We sit on this idea of what God is, and in turn what religion means, for some time, and naturally discuss her 2019 warehouse masterpiece, “La Música Es Dios.” I say naturally because the song’s title and lyrics translate to “Music Is God.” Ellen recorded the vocals in Spanish as a cheeky nod to the Catholicism ingrained in Spanish culture that often normalizes antiquated values but readily embraces Techno. She chose to make the assertion that “music is God” to bring light to the fact that God can stand for many concepts and experiences. Music, Nature, Meditation, Literature, Anything, and even every imaginable religion practiced can make you “feel free and it just comes [to each of us] how it comes.”
I am so grateful that a friend encouraged me to revisit the episode of Anthony Bourdain’s Parts Unknown in which he visits Berlin before starting in on this piece. You may recall, Ellen is the dashing blonde he meets at a cafe who gives him insight into the city’s club culture. As always, he went to the resident expert. Ellen and I spoke on June 25th; it would have been Bourdain’s 64th birthday that very day. As we touch on her experience with the late legend, both a bit choked up, I push her to consider whether Anthony Bourdain found a sort of God in food and the culture surrounding it…
Ellen’s description of her experience with Bourdain was beautifully put, while visibly difficult for her to unpack: “He is a very brilliant person. When I met him, I directly connected with him because he traveled a lot, like me… When you travel a lot, you learn a lot… [when] we talked, it was like, ‘Thank God this person is here! Showing the world food… bringing all the world together and showing them something beautiful.’ Now he’s gone… I did the last episode with him… Before it came out, I got the news he died… after six months or eight months, I finally watched it… I hope there will be another person who [finds God] this way. He started this: showing the beauty of the world. You can do this in many different ways.” And maybe finding God is just that, singing the praise of a certain beauty that seemingly only you can see and then surrounding yourself with those who see that same beauty to further validate and share the initial glimpse of the beauty that you saw.
Think of those who center their entire lives around a single sports team- a la Jimmy Fallon in the 2005 Hollywood feature: Fever Pitch- as if it were their religion. Practicing any religion and being an avid Red Sox Fan share certain practices: Give into unwavering faith, recognize superstition as fact, and defend your religion/team’s honor at all costs. Both followers revel in and pass down stories that morph into embellished fables and it could be said that faith would crumble without these narratives.
For it is the faith that one will win, the remembrance that one is right, and the confidence that life is indeed beautiful that gets us through all that begs us to feel otherwise. For 86 years after the Red Sox traded Babe Ruth to the Yankees, Boston did not win a world series and this losing streak came to be known as The Curse of the Great Bambino. Die-hard fans never saw the Red Sox win in their lifetime but with each new season, opening day at Fenway packed out its stadium with nearly five times the number of attendees than the San Fernando Valley’s largest mega-church. In 2004, the Socks were 3 games behind the Yankees in the ACL Championship before making the comeback of the century and going on to sweep the Cardinals in The World Series. Nietzsche famously said, “Christianity is a system, a whole view of things thought out together. By breaking one main concept out of it, the faith in God, one breaks the whole.” On that gloriously festive night, upon the last out in the 9th inning, upon the Red Sox win over the Cardinals, upon the end of a curse that depressed the eyes of many generations, all throughout New England people thanked God and the system remained intact.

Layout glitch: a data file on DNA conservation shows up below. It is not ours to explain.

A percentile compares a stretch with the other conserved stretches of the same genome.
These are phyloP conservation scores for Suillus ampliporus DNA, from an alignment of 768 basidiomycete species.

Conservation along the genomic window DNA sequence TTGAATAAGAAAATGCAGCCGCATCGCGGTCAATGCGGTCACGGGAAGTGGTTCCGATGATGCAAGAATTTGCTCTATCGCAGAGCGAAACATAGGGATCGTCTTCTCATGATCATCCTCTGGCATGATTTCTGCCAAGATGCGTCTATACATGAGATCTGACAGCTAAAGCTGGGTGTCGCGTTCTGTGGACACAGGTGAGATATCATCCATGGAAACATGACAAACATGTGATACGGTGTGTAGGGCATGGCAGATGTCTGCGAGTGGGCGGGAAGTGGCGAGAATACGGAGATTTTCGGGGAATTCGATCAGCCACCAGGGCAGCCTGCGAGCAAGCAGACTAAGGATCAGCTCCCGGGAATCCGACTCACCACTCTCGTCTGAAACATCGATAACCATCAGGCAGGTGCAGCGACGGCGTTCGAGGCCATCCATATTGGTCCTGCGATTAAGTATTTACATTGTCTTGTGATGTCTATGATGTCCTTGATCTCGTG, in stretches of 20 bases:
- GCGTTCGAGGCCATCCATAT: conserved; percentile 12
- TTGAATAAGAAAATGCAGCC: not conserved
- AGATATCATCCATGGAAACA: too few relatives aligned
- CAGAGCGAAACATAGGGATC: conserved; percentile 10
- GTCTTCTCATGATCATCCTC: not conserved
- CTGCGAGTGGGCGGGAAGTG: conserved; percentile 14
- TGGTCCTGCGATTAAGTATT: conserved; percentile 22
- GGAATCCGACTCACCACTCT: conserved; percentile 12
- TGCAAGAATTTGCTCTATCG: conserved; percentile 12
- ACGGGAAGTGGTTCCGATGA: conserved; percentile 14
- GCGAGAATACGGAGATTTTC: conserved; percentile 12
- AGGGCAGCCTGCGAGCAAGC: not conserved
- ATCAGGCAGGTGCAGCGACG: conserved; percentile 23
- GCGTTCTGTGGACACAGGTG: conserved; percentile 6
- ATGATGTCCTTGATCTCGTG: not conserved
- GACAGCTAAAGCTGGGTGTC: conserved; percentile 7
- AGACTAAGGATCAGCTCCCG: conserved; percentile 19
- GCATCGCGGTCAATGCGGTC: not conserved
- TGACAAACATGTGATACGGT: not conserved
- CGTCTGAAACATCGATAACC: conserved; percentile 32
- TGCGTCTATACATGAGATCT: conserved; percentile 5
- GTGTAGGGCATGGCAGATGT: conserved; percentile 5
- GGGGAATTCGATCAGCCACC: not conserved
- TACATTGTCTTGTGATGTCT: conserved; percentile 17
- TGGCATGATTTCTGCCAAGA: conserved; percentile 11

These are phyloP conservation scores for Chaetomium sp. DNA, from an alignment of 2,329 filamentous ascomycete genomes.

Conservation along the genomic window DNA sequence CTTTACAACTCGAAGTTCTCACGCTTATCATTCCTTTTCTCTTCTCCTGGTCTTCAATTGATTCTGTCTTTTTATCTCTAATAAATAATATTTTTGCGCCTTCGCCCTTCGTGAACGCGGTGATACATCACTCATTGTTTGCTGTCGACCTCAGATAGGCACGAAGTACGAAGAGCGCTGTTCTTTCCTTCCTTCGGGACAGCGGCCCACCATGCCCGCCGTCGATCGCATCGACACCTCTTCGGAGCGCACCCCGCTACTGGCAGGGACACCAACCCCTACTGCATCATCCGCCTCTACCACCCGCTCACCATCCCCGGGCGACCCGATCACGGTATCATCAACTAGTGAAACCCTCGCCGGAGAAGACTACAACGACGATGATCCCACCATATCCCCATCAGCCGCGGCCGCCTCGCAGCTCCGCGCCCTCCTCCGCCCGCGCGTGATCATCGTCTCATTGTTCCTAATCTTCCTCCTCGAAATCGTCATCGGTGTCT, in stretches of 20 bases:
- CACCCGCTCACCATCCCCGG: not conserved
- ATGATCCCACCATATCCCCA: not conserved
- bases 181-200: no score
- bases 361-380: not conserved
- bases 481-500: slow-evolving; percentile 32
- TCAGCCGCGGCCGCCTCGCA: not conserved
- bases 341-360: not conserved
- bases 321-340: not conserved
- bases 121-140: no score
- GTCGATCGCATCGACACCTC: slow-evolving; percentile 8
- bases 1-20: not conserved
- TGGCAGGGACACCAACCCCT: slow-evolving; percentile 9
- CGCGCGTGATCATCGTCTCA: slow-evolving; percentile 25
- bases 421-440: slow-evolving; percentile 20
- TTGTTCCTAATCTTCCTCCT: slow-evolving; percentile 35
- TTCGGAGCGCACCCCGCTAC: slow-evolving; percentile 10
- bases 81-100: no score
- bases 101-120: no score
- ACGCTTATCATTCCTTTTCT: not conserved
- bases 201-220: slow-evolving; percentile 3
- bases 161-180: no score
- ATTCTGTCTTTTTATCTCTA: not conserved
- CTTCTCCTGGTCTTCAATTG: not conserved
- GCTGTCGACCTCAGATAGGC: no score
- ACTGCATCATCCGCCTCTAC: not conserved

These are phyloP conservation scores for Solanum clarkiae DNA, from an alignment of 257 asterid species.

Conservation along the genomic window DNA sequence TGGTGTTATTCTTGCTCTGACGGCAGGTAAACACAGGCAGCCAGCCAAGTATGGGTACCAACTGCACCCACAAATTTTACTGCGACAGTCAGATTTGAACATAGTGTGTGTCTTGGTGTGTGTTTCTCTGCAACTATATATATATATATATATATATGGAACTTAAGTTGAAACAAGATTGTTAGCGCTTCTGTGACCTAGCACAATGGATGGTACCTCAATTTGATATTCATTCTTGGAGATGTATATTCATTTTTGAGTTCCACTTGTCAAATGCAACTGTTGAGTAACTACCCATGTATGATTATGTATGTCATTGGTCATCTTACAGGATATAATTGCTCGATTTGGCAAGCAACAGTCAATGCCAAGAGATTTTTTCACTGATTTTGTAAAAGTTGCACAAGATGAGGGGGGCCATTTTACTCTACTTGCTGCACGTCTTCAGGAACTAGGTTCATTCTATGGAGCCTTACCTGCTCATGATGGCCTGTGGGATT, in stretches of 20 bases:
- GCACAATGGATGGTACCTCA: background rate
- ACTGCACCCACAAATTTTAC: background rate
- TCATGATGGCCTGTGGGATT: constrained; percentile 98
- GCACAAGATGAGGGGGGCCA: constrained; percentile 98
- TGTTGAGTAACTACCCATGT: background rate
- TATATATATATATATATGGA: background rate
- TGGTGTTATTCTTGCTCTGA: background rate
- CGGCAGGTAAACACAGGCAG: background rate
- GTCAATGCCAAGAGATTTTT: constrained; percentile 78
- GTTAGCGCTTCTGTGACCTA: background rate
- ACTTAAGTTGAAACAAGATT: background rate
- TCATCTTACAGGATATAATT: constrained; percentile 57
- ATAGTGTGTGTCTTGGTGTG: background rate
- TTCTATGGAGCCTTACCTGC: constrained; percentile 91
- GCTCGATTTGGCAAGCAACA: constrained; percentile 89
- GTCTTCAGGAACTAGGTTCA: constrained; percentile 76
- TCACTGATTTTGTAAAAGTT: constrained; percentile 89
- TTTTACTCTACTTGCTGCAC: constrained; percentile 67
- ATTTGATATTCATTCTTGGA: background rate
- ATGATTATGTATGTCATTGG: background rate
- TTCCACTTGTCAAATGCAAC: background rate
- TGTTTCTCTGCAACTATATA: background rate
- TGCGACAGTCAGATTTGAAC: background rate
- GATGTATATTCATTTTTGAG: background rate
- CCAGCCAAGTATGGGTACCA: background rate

It is fascinating that a singular trade is believed to be the sound reasoning for nearly a century of losses. This is not an isolated incident or even the most extreme case of superstition in baseball. The Chicago Cubs failure to win a World Series for over a century was attributed to a literal goat not being allowed into the stadium despite its owner, Billy Goat Tavern owner William Sianis, having purchased the goat its own ticket. The Curse of the Billy Goat. Techno, like baseball, has its fables, history, and heroes that have shaped a particular system of faith and worship. Ellen explains, “For me, techno is a lifestyle. For me, techno is not a trend. It’s the music of my childhood.”
At first, like any religion or even baseball, Techno is not an easy thing to understand or find beauty in. You must learn to understand it, and only then you will love it. Experiencing a live Techno show is critical to one’s introduction to, and a deeper appreciation for, the sound. One can watch a baseball game on television and by the end of 9th inning understand the nuances and rules of the game. A proper introduction to Techno and the emotional release that it facilitates entirely relies on both the spectacle and space of the event, the pulsating speakers, and the dancing lights. Once it has been experienced in this setting, listening to the music in any setting then provides emotional flashbacks to the live experience. In her studio sessions, Ellen is often brought back to “a very special moment” and goes so far as to prescribe, “If you’re a little bit depressed, [Techno] takes a lot of effects away.”